Lamson 0.9.3 Is Out And Sexy As Hell

This release is the result of me working on my little
oneshotblog.com project while tweaking and refining
Lamson as I go. The end result is 0.9.3 didn’t have a lot of big code changes,
but all the tiny little changes add up to a very nice release. The highlights
of this release are more secure server runs, better character encoding handling
for headers, various cleanups in how mail is queued, and fixes for Python 2.6
support.

My plan is to keep using this release, improving what is there currently and
only adding minimal features, and just making what is there tighter. The goal
is to have a 1.0 release out once I’ve used it on
oneshotblog.com and the new lamsonproject.org mailing lists application.

Getting It (As Usual)

All you need to do to get lamson is read the download instruction
and then go through the getting started to try it out.

The docs may be out of date with this release, but I’m going through docs tomorrow.

NYLUG Python Workshop Tuesday June 09 6:00PM-8:00PM

I’ll be presenting Lamson at the NYLUG Python Workshop Tuesday June 09 6:00PM-8:00PM
and helping people get started with it. If you wanted to try it but didn’t want
to waste the time then come down and I’ll hook you up.

OneShotBlog Sample Is Live

Lamson includes the source to the oneshotblog.com project
in the examples/osb directory. You can grab the source tar.gz
and look in there fore the source. You should also try out the sample site to help
test out Lamson, especially if you use a weird character set (since that’s the biggest
weakness currently).

This release of OSB features a bunch of bug fixes, tons of tests that improve the code
coverage, the ability to comment on a post by sending an email, decent spam filtering
of the comments, ability to flag a comment as spam, and lots of little tweaks. It
uses all of the features Lamson has right now.

It still has some work to do, and I want to add the ability to send pictures and source
code (with syntax highlight).

The ChangeLog

The change log for this release is (with the big ones bold):

Using The Drop Privilege

Lamson can now drop privilege after binding port 25. Previously it was too difficult
to make the python-daemonize library do it correctly, but after I reorganized some code
I was able to do the privilege drop manually to implement it. What this means is you can
run your email server and stop being root right after you bind port 25.

To do this, you’ll just run your server with:

$ sudo lamson start -uid 500 -gid 500
$ cd ..
$ sudo chown -R someuser.someuser yourapp

You technically don’t have to fix the permissions, but if you use queue receivers
then you’ll need to change the permissions back. Lamson still creates a few files as root before
dropping to your given UID and GID, but hopefully it will stop doing this soon.

Obviously, you might want to know what your UID and GID is, but it’s important that you know
what Python thinks it is:

Python 2.5.1 (r251:54863, Jan 13 2009, 10:26:13) 
[GCC 4.0.1 (Apple Inc. build 5465)] on darwin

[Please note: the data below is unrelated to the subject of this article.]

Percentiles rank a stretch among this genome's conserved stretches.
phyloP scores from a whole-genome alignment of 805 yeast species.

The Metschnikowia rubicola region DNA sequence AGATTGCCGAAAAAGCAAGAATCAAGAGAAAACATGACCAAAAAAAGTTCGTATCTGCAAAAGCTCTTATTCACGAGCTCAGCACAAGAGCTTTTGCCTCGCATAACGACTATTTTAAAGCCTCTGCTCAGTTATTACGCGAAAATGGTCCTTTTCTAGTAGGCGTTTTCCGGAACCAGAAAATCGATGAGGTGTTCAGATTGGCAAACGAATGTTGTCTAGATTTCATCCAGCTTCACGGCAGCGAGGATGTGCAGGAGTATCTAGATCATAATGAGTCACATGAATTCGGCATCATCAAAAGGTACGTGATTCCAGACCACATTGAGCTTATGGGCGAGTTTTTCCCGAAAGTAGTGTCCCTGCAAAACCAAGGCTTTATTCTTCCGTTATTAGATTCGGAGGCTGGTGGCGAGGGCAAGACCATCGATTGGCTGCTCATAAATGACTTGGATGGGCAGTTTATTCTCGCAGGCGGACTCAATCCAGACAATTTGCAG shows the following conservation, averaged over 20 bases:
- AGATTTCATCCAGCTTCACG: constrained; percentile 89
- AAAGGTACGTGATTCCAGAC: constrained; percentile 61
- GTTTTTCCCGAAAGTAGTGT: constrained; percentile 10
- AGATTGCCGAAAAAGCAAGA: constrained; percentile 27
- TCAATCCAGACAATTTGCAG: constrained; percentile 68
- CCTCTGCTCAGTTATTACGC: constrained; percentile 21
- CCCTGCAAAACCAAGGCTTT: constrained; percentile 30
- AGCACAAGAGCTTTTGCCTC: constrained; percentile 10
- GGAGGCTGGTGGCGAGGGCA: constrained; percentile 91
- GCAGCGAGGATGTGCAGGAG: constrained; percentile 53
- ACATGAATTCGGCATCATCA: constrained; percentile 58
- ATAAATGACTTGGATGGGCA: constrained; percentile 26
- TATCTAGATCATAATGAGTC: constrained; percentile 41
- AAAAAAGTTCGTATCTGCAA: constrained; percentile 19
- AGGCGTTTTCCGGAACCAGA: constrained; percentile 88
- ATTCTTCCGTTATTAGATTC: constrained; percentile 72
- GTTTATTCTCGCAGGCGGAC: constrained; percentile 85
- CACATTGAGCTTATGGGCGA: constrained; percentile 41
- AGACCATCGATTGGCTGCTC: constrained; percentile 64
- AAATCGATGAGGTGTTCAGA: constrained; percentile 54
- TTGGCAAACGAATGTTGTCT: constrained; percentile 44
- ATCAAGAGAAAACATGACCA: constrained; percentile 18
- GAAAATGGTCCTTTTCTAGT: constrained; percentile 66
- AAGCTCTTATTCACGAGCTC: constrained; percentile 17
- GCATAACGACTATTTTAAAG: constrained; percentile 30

Type “help”, “copyright”, “credits” or “license” for more information.
>>> import os
>>> os.getgid()
500
>>> os.getuid()
500
>>> 

There’s other ways to find it out, but that’s the Python way.

Using lamson routes

The lamson routes command has improved a bit so that you can inspect your routing and
test out an email address to see how it would be sorted. Here’s a sample run:


osb $ lamson routes -test test.blog@oneshotblog.com
2009-06-07 02:33:31,678 – root – INFO – Database configured to use sqlite:///app/data/main.db URL.
Routing ORDER: [... lots of regex here …]
Routing TABLE:
—-
... each regex and what state functions it maps ..
—-
'^post-confirm-(?P[a-z0-9]+)@(?Poneshotblog\\.com)$’: app.handlers.post.CONFIRMING
—-

TEST address 'test.blog@oneshotblog.com’ matches: '^(?P[a-zA-Z0-9][a-zA-Z0-9.]+)@(?Poneshotblog\\.com)$’ app.handlers.index.POSTING – {'host’: 'oneshotblog.com’, 'post_name’: 'test.blog’} '^(?P[a-zA-Z0-9][a-zA-Z0-9.]+)@(?Poneshotblog\\.com)$’ app.handlers.post.START – {'host’: 'oneshotblog.com’, 'post_name’: 'test.blog’} '^(?P[a-zA-Z0-9][a-zA-Z0-9.]+)@(?Poneshotblog\\.com)$’ app.handlers.post.POSTING – {'host’: 'oneshotblog.com’, 'post_name’: 'test.blog’}
osb $

If you’re working with Lamson this is incredibly helpful, because it tells you what
routes you have, what functions they call, and then it’ll take an email address and
tell you all the routes that match it.

The output needs to be cleaned up, but for debugging this is nice.

The lamson web Command

While working on oneshotblog.com I kept having to
open up the site that it generates, so I just threw a dirt simple HTTP server
into Lamson. Here’s a sample of running it:

~ $ cd projects/lamson/examples/osb/
osb $ lamson web -basedir app/data/
Starting server on 127.0.0.1:8888 out of directory 'app/data/’
localhost – - [06/Jun/2009 12:31:11] “GET / HTTP/1.1” 200 – localhost – - [06/Jun/2009 12:31:11] “GET /styles/reset.css HTTP/1.1” 200 – localhost – - [06/Jun/2009 12:31:11] “GET /styles/main.css HTTP/1.1” 200 – localhost – - [06/Jun/2009 12:31:18] code 404, message File not found

It just stays there running and printing to the console, so I just use
GNU screen and leave it
running in one of the windows.

As Usual Test And Report

Test this release out, and shoot me feedback. I’m hanging on irc.freenode.org
again in the #lamson room, so just stop in if you need help.